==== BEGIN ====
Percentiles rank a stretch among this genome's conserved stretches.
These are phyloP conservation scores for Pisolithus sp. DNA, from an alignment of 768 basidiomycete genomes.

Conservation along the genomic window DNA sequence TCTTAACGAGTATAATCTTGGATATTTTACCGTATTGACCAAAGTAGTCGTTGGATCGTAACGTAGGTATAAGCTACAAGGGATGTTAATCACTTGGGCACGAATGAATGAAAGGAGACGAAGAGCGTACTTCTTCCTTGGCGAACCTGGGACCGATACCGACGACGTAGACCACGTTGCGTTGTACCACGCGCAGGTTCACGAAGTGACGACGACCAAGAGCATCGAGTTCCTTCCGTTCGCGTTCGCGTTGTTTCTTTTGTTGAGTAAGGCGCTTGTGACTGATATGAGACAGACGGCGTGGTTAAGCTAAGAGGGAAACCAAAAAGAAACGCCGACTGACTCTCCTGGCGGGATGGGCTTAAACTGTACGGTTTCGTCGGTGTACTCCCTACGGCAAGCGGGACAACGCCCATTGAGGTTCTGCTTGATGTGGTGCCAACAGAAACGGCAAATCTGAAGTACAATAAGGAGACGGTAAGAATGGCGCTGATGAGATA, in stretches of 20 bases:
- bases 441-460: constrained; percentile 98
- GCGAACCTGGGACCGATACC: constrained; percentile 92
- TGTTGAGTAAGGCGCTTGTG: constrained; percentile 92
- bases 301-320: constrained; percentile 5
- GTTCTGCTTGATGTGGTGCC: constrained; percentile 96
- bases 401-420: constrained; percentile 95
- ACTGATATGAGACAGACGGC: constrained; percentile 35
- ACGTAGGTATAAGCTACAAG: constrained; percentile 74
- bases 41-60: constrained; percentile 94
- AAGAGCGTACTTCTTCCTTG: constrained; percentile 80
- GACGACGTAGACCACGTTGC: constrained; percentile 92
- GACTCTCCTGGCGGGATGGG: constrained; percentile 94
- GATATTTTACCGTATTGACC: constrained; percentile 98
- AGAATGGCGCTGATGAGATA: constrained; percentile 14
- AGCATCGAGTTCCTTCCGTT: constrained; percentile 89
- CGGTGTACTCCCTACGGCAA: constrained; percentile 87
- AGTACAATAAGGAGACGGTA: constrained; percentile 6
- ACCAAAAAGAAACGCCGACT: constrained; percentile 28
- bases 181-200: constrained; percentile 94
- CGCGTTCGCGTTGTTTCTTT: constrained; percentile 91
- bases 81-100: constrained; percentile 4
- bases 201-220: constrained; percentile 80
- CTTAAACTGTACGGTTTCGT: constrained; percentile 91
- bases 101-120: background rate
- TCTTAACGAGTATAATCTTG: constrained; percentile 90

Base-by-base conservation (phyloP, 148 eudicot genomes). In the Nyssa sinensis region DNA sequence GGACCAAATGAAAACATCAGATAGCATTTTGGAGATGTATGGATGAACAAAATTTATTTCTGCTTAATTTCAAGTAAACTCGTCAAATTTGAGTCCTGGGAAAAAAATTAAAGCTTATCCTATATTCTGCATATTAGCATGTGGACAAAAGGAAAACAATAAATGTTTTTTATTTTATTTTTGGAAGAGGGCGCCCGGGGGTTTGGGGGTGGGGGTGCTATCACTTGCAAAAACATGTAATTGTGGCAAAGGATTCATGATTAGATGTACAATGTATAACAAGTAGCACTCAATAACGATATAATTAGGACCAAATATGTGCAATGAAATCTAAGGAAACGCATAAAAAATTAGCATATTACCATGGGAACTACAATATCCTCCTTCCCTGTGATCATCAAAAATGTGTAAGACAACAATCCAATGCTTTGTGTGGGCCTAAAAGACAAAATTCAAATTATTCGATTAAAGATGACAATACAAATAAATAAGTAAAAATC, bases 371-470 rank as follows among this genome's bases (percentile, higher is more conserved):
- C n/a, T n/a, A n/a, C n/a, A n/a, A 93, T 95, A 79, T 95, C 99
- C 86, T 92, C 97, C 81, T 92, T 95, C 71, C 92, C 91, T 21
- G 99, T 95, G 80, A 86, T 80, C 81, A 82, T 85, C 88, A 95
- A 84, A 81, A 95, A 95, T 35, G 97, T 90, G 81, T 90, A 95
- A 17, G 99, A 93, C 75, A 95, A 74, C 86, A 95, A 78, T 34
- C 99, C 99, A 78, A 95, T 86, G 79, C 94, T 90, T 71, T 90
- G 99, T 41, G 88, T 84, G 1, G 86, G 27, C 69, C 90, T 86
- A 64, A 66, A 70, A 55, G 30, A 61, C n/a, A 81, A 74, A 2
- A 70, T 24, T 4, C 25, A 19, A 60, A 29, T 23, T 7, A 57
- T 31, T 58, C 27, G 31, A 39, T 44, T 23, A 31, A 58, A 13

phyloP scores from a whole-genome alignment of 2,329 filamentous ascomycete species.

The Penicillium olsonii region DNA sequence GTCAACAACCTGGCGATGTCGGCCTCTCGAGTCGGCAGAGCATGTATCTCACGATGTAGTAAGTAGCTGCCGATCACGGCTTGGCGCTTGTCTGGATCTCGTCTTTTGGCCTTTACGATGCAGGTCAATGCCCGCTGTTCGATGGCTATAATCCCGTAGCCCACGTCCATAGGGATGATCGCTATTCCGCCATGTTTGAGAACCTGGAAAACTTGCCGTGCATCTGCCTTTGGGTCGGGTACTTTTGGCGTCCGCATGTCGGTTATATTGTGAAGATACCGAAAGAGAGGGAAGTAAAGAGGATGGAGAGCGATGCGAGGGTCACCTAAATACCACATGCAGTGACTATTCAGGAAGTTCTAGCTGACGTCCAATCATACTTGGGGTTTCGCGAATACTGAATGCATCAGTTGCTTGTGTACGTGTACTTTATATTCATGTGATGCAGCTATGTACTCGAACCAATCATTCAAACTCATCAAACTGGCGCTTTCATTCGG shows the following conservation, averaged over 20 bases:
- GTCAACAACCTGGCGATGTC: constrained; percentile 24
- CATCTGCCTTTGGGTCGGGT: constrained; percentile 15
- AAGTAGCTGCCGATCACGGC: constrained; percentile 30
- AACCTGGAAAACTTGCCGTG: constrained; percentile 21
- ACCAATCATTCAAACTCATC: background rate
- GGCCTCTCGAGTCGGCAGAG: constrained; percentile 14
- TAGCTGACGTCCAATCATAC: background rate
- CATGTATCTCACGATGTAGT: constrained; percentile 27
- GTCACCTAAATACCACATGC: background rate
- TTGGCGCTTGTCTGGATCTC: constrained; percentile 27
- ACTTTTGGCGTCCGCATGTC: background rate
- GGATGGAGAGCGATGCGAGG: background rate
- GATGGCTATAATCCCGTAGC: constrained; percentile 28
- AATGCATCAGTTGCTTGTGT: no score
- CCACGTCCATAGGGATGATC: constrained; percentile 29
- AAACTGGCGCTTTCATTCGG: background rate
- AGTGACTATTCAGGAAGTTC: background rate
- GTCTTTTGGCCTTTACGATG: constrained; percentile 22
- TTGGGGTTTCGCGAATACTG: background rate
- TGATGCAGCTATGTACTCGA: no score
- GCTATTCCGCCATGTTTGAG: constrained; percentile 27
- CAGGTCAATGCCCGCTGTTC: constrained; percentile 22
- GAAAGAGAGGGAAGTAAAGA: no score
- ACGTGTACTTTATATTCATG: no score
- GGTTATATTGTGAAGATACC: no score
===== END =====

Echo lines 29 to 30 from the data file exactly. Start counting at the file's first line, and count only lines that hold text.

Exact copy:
Base-by-base conservation (phyloP, 148 eudicot genomes). In the Nyssa sinensis region DNA sequence GGACCAAATGAAAACATCAGATAGCATTTTGGAGATGTATGGATGAACAAAATTTATTTCTGCTTAATTTCAAGTAAACTCGTCAAATTTGAGTCCTGGGAAAAAAATTAAAGCTTATCCTATATTCTGCATATTAGCATGTGGACAAAAGGAAAACAATAAATGTTTTTTATTTTATTTTTGGAAGAGGGCGCCCGGGGGTTTGGGGGTGGGGGTGCTATCACTTGCAAAAACATGTAATTGTGGCAAAGGATTCATGATTAGATGTACAATGTATAACAAGTAGCACTCAATAACGATATAATTAGGACCAAATATGTGCAATGAAATCTAAGGAAACGCATAAAAAATTAGCATATTACCATGGGAACTACAATATCCTCCTTCCCTGTGATCATCAAAAATGTGTAAGACAACAATCCAATGCTTTGTGTGGGCCTAAAAGACAAAATTCAAATTATTCGATTAAAGATGACAATACAAATAAATAAGTAAAAATC, bases 371-470 rank as follows among this genome's bases (percentile, higher is more conserved):
- C n/a, T n/a, A n/a, C n/a, A n/a, A 93, T 95, A 79, T 95, C 99